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Missing Archives. This work has been published in the Teen Ink monthly print magazine. This work has won the Teen Ink contest in its category.

“She's back there,” they said. They being the fifth-grade boys, she being a girl from our school who had gone missing, and there being the woods behind our elementary school.

None of us present, even the ever-so-wise fifth-graders, had any real knowledge of who took her or where she was. Unfortunately, neither did the police. But we had plenty of theories, no matter how colorful or completely unfounded they were.

I was eight and she was 10 when she didn't return home one afternoon after walking her dog. Because she was older, I didn't know her, but I had seen her in the hallways and on the playground. I didn't understand why her disappearance meant we weren't allowed to go outside alone anymore, or why mothers now held their children's hands so tightly that they hurt.

“She's back there. I know it. My older brother said he found her bones,” one of the older boys informed us youngsters. We were entranced by their stories.

“Bones?” a kid near me asked.

“You know, like a skeleton on Halloween. Her skeleton is back there. He said he knew it was her because it was wearing her clothes.”

“But skeletons are dead and she's not dead. Only old people can be dead,” one of the younger kids said.

“Oh, she's dead all right,” another fifth-grader piped up. “Somebody killed her.”

“Why?” I asked.

“Because he wanted to, that's why,” he snapped. I could see they were annoyed that we questioned their authority.

“What's his name?” my friend asked.

“How should I know?”

“Do the cops know?” I asked.

“No.”

“Then he's not in jail?”

“Nope,” said another fifth-grader. “He's still out there looking for more little girls to kill.”

“But what if he only kills older kids like you?”

This seemed to make the brave fifth-grade boys a bit frightened.

After a moment of silence, somebody else said, “She can't be dead.”

“Then where is she?” one of the boys challenged.

“Maybe she's in a hospital and forgot her name, like on TV,” someone guessed. “Or maybe she's with Santa Claus.”

“Yeah! That's it! She's with Santa! She can't be dead; she's at the North Pole!” we all agreed.

It was our way, as we stood at the edge of the playground, to explain her disappearance. At the sound of the bell, we all disappeared too.

Back inside we went, away from the deep, dark woods and into classrooms. But she stayed with us.

Later, the final bell of the day rang, and we all scampered into buses and cars. But she stayed with us because she was the favorite topic of the people on the radio.

We went to our homes and grabbed snacks. But she stayed with us because the police were still on the news, holding up her photo, asking for tips.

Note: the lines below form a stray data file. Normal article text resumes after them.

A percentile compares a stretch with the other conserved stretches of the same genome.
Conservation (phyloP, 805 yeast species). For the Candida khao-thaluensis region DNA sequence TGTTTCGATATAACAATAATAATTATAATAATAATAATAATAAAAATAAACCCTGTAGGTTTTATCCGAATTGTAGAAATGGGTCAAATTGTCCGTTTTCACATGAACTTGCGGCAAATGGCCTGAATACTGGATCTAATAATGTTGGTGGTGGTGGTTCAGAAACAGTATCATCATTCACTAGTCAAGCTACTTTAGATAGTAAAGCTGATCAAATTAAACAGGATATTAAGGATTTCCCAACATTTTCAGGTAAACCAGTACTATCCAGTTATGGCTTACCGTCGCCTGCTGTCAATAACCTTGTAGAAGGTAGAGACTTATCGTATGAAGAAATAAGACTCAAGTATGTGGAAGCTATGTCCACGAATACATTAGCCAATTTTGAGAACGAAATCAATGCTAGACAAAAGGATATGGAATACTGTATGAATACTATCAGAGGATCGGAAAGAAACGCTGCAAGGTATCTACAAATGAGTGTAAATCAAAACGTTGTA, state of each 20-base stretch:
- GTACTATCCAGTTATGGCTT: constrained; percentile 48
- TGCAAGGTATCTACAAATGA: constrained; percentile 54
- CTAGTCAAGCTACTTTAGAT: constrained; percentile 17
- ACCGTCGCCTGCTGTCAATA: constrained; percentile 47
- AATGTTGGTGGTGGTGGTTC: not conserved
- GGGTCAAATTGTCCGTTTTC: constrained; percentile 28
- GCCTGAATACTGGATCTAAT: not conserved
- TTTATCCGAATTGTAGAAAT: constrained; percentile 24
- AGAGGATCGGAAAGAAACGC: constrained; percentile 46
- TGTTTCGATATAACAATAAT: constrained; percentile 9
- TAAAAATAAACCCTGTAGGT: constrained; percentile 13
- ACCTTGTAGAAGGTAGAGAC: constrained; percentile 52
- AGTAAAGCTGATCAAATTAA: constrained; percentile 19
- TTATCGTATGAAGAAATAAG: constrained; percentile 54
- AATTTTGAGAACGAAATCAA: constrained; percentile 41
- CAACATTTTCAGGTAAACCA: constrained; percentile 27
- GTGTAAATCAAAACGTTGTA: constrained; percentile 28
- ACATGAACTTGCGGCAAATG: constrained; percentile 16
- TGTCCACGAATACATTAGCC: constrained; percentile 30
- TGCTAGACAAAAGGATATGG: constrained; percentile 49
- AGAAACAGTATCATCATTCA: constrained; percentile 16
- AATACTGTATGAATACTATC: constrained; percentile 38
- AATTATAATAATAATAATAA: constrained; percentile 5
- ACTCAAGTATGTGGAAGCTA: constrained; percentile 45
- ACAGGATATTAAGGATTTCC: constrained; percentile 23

On the weekends we would go out to shop or to eat. But she stayed with us because the town was covered in signs saying MISSING in big black letters.

Nighttime would come and we'd climb into our beds in our cozy pajamas. But she stayed with us because her face was still there when we shut our eyes.

On the playground, in class, in the car, at home, at the mall, and at night. How could someone who was gone be constantly with us at the same time?

Then suddenly it stopped. Mothers stopped cutting off the circulation to their children's hands. Older kids stopped trying to convince us that her body was in the woods. The radio programs stopped talking about her. The police stopped holding up her photo on the television. Her flyers came loose and blew away. When we shut our eyes at night, she wasn't with us as we waited for sleep.

She had been found. They found her and her dog and brought them home to her family, who cried and rejoiced on TV. The police arrested the man who had taken her, and he was going to jail forever and ever.

At least that's what I thought. I really did. I mean, why else would she disappear from our lives, our thoughts? They must have found her.

It was two years later, and I was 10, when I learned differently.

Her family was on TV again, still crying and begging for her to be returned home. As they walked down their street holding candles and signs with her name and that same old school photo, they weren't alone.

She was still missing.

He was still free.

For a short time she was back with us. The two-year anniversary of her disappearance was a top news story. But then it was over, and she disappeared again.

She was still missing.

He was still free.

Two years later, and I was now older than she had been when she disappeared. The police uncovered new evidence in the form of a video. There she was, walking her dog, when a van ran a stop sign and plowed into her. Out came a man, the man, who picked her up, put her into his van, and drove off. It was unclear from the video if she was already dead.

It wasn't quite the Santa story we had dreamed up years ago on the playground.

The video got her two more days of attention, and then she was gone again.

Almost five more years have passed, and I'm starting to think this time she might be gone forever.

She's still missing.

He's still free.

Now I can't remember if the color of her shirt in that infamous school photo was pink or green. And the name – her name – that I thought I would never forget, even if I wanted to, I can't remember anymore. And that worries me.

She's still missing, and he's still free, but no one seems to remember. Even me. But when I passed some woods today, I could have been eight years old again. She was once again foremost on my mind, and I wondered once more if she was really back there.

This work has been published in the Teen Ink monthly print magazine. This piece has been published in Teen Ink’s monthly print magazine.

This work has won the Teen Ink contest in its category. This piece won the February 2013 Teen Ink Nonfiction Contest.




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